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Sheep's Sorrel flowers up close. (Patrick J. Alexander, hosted by the USDA-NRCS PLANTS Database)

(NOTE: If you are not interested in growing Sheep's Sorrel, but just finding the plant and using it, try going to the Nature's Restaurant Online site Sheep's Sorrel page.)

Sheep's Sorrel (Rumex acetosella). Also known as: Field Sorrel, Red Sorrel, Sour Weed. Since this plant prefers acidic soils, the same conditions as Blueberries, if you know where there are Blueberries, you probably have this around somewhere in a spot where there is sufficient light.

Is the growing of this plant compatible with Natural farming, Ecoagriculture or Eco friendly agriculture, Ecological farming, Sustainable agriculture, Agroforestry or Agro-sylviculture and Permaculture: Once established, this perennial is perfect for Natural farming, no-till garden methods.

Seeds: If you find some in seed, you can gather the seeds and save them in a container. Often you can buy seeds for this plant.

Transplanting: If it does grow near where you live, transplanting it is probably the best way. Make sure you keep it watered every day until it is re-established in the container you are growing it in. Because it spread by roots, more often than not when you find it, there is an area of them. Just use a shovel and dig out a bucket full and take home.

Soil & Site: Not hard to grow if you have loose, loamy acidic soils. It needs regular moisture, but the soil itself must be well drained. If you do grow it in the right conditions, it will spread rapidly by the roots, so I advise growing this plant in a container. This plant should be used like an herb, so you don't need to grow a lot. You can make acidic soil by mixing in a lot of Pine or Spruce needles to the soil. And/or buy some gardening sulphur from a garden store and mix into the soil. Follow the instructions on the container for how much to mix in. Also, you can usually buy acidic soil bagged from most garden centers. Since this plant does not like hot, dry weather, growing in a container lets you move it out of hot spots in summer, and put it back in the sun in the spring and fall. Try find a place where it gets morning and evening sun in the summer, but is shaded during the heat of the day. Do not mix in fertilizer or composted manure - it actually does better in nutrient poor soils.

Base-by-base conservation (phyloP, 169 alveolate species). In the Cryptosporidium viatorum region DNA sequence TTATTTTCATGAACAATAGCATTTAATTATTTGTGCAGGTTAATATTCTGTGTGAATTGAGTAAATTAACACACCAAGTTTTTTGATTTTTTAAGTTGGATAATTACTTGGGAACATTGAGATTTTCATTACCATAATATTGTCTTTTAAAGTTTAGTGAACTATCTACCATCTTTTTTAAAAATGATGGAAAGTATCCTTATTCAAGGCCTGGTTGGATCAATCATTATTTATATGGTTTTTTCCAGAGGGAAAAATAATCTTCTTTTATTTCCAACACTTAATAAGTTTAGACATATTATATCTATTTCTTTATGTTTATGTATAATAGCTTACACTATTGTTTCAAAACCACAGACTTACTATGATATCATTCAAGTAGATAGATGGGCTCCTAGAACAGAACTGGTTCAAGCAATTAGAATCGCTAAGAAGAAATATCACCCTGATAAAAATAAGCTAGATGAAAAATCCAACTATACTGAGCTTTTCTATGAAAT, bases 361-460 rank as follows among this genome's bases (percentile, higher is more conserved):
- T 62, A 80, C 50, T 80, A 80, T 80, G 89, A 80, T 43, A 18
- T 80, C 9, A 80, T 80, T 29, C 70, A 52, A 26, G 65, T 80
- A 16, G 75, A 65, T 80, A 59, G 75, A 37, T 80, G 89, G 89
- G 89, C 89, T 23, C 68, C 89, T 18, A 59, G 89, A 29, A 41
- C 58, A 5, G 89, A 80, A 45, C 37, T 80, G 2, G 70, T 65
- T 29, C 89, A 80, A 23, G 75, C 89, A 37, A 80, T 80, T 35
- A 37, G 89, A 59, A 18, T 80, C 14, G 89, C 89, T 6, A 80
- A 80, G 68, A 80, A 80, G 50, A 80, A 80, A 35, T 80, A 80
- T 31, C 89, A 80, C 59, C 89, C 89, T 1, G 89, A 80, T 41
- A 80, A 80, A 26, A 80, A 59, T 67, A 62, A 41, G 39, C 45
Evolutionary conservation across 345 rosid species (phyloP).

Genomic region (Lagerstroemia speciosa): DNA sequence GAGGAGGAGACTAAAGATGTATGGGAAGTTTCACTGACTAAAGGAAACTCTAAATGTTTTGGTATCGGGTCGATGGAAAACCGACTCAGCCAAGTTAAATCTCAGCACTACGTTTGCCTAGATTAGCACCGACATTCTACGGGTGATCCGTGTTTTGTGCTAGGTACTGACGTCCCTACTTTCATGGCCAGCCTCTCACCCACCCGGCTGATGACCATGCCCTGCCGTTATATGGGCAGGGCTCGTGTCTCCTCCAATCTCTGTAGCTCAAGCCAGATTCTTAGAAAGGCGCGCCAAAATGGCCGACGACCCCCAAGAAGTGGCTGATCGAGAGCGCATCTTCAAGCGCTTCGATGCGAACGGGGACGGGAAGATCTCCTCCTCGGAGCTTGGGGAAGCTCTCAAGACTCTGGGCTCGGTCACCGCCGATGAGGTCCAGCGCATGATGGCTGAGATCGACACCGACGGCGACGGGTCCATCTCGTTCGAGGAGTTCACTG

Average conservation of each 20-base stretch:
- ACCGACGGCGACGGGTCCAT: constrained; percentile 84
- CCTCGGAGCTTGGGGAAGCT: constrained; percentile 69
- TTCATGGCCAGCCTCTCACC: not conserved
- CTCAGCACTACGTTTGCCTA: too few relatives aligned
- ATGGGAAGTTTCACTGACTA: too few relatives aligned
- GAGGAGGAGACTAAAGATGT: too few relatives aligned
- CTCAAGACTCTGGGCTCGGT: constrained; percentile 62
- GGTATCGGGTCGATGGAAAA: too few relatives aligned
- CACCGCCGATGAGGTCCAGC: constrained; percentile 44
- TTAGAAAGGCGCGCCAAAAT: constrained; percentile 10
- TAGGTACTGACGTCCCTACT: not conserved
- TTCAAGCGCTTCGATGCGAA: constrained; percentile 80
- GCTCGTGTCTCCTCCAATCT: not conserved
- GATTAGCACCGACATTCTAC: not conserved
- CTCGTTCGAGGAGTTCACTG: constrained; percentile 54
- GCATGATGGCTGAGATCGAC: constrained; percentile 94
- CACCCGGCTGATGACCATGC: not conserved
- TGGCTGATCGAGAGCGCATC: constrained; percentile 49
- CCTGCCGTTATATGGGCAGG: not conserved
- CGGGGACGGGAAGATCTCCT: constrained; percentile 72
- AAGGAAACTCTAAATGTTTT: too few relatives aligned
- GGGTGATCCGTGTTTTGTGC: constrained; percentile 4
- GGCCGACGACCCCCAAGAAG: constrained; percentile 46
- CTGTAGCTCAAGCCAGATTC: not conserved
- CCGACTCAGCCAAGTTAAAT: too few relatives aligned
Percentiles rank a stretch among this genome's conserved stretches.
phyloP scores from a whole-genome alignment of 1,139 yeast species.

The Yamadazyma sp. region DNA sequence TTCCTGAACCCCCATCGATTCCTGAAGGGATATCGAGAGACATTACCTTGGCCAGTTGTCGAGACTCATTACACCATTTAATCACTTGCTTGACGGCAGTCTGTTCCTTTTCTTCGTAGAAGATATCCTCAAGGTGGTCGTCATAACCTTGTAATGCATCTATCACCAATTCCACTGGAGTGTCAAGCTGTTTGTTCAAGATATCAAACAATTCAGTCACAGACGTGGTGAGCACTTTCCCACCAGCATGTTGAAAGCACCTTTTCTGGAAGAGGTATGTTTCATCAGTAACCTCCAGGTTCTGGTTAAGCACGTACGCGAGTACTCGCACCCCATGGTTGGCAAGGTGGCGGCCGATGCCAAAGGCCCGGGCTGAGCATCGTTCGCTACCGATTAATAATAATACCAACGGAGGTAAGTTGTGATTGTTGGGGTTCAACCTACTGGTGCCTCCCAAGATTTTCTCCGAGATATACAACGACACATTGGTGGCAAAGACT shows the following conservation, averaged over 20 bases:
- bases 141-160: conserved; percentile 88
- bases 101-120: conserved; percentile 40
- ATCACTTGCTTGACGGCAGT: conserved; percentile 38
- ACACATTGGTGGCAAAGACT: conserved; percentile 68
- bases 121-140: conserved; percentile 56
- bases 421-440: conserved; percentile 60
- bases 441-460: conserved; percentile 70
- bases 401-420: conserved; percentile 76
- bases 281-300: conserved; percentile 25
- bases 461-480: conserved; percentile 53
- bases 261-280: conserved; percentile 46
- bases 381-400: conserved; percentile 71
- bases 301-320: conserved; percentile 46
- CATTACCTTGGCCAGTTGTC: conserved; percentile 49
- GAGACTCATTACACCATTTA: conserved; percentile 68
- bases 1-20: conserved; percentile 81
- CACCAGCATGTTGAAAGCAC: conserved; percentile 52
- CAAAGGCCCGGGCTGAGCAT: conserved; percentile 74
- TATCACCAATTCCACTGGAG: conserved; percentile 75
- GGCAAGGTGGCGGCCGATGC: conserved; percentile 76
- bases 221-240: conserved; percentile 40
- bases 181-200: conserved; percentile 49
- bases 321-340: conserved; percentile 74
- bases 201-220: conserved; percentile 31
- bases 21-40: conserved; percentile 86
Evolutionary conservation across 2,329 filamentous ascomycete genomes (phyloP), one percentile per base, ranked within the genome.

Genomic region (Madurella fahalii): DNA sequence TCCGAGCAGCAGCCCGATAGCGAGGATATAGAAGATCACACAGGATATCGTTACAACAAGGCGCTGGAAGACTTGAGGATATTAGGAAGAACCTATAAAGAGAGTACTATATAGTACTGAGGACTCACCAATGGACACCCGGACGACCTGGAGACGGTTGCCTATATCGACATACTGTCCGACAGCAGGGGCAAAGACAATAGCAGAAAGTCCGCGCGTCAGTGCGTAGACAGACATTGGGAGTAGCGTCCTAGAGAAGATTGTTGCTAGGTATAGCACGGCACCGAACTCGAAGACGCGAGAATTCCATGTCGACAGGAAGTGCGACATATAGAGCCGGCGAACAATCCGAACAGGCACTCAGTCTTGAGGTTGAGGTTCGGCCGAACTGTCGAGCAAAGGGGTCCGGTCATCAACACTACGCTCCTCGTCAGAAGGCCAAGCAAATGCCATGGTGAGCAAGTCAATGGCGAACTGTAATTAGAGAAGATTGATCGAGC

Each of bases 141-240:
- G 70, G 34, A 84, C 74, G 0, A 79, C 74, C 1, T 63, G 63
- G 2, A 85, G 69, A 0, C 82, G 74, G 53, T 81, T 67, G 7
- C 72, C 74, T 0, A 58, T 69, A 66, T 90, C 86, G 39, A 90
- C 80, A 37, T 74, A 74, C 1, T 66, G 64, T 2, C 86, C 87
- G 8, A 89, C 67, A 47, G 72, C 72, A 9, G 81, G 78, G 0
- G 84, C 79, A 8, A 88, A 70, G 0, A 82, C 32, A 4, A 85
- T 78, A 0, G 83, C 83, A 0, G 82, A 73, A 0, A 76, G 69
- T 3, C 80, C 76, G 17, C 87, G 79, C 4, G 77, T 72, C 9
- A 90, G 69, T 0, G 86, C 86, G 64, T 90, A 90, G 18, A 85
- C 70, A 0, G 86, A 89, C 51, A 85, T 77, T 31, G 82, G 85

Planting: Just spread a few seeds on the prepared soil surface. Use your fingers to lightly rake the soil to work the seeds in, tamp down lightly and water. Keep the soil moist all the time, but especially when starting - don't let it dry out at all for two weeks. If transplanting just set the shovel full of dirt you got with it in a hole in the soil, firm in and water well until established.

Maintenance: Make sure you cut off the seed heads before the seeds are mature if you don't want it to spread everywhere. Other than that, keep it from drying out like any container grown plant. Again, don't fertilize or put composted manure on this plant - it has the advantage in nutrient poor soils.

Harvesting: Only harvest young, smaller leaves when the plant is actively growing - spring to early summer.

Using: This is a plant that should only be used in very small amounts as a flavoring, as it is high in oxalic acid. If used in small amounts as a flavoring, it does add a nice zest to the food taste. Young, finely chopped leaves are good in a salad, or put on top of a cooked meal.

Since only the young, smaller leaves are good for using, the best way of having it year round is to gather young leaves in the spring and dry and crush them into flake size you can use as a spice. You can use a food drier, or just on a pan in an oven on very low. Don't burn or cook them, just dry them. Keep as you would any spice like Parsley flakes.


Web Resources:

Sheep's Sorrel (Rumex acetosella) range. Distribution map courtesy of U. S. Department of Agriculture (USDA Natural Resources Service) and used in accordance with their policies.


Sheep's Sorrel drawing. (USDA-NRCS PLANTS Database / Britton, N.L., and A. Brown. 1913. An illustrated flora of the northern United States, Canada and the British Possessions. 3 vols. Charles Scribner's Sons, New York. Vol. 1: 653)


Sheep's Sorrel seeds. (Steve Hurst, hosted by the USDA-NRCS PLANTS Database)


Sheep's Sorrel inflorescence. Note that the color can range from what you see here to redish in other pictures on this page. (Sheri Hagwood, hosted by the USDA-NRCS PLANTS Database)


Sheep's Sorrel drawing. (USDA-NRCS PLANTS Database / USDA NRCS. Wetland flora: Field office illustrated guide to plant species. USDA Natural Resources Conservation Service)


Sheep's Sorrel. Note the range of shapes and colors the plant can take. (Patrick J. Alexander, hosted by the USDA-NRCS PLANTS Database)


Sheep's Sorrel leaf. Note the unique shape of the leaf base. (Patrick J. Alexander, hosted by the USDA-NRCS PLANTS Database)


Sheep's Sorrel. (Robert H. Mohlenbrock, hosted by the USDA-NRCS PLANTS Database / USDA NRCS. 1992. Western wetland flora: Field office guide to plant species. West Region, Sacramento.)

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Important Notes when Identifying
Some Cautions
Dangerous Plants to Avoid Touching

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